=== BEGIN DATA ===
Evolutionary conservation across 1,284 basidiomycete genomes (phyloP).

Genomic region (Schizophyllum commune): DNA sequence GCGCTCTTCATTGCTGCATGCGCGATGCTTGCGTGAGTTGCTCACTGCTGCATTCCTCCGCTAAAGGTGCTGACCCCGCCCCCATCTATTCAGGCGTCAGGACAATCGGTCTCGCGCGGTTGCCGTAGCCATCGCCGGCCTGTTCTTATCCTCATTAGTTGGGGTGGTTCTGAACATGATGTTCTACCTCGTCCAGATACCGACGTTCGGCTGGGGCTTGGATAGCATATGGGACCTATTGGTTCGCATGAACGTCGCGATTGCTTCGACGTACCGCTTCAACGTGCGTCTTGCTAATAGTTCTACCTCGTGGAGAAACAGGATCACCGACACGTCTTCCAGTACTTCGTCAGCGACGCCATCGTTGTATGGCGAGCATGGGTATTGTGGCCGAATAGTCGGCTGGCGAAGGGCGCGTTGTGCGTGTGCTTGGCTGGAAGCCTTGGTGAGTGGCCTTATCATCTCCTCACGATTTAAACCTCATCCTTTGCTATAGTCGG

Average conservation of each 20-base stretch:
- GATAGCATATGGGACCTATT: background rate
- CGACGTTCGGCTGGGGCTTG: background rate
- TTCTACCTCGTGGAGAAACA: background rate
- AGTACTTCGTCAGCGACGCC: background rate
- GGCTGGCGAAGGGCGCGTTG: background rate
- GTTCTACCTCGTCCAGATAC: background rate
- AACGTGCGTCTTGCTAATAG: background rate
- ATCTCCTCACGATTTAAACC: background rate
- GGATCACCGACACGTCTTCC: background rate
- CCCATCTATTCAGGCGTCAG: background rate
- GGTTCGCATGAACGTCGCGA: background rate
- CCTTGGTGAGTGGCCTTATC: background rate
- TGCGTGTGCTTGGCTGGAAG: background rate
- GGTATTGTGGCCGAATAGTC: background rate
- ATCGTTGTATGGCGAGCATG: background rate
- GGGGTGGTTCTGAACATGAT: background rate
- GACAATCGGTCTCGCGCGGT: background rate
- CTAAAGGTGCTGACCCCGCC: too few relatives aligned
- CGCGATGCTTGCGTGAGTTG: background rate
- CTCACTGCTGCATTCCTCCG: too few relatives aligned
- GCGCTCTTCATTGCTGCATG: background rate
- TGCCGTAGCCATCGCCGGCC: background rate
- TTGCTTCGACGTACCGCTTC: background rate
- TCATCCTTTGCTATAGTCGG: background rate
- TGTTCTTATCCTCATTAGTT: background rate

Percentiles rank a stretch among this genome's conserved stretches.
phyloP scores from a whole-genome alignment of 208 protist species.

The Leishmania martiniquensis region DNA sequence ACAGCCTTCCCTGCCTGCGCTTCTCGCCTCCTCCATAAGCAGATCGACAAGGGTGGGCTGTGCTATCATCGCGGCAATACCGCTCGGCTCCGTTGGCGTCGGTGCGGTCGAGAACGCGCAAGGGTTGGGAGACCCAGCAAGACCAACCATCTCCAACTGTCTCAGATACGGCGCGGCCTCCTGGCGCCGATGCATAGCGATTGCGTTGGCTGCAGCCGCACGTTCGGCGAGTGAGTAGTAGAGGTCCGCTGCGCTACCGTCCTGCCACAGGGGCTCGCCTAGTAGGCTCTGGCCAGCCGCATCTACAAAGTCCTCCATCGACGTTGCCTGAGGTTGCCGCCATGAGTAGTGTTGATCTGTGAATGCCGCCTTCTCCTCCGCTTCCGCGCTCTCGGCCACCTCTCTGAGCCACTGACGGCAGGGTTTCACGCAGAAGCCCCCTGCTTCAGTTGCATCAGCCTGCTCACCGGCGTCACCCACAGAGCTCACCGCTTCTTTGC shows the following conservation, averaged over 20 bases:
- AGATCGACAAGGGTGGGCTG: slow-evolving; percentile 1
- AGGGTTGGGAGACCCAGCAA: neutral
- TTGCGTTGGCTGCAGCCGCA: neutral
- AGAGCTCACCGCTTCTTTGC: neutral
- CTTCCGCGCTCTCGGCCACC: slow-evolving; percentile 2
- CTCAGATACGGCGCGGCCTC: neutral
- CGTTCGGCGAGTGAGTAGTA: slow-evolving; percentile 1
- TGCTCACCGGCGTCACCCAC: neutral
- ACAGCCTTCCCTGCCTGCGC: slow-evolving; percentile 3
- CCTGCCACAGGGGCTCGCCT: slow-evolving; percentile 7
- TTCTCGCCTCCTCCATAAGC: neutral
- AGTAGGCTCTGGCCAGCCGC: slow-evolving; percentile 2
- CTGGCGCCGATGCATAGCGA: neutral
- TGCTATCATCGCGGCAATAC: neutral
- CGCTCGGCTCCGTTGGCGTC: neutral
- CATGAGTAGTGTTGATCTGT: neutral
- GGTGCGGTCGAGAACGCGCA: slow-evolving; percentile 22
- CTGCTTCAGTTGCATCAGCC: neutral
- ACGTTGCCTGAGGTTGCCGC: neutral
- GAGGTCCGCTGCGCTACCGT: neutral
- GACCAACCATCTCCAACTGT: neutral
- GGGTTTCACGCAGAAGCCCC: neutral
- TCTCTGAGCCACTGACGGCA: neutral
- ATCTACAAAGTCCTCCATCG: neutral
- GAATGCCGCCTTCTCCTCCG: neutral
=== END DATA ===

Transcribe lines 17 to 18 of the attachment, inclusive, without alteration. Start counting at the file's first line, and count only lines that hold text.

- GGTATTGTGGCCGAATAGTC: background rate
- ATCGTTGTATGGCGAGCATG: background rate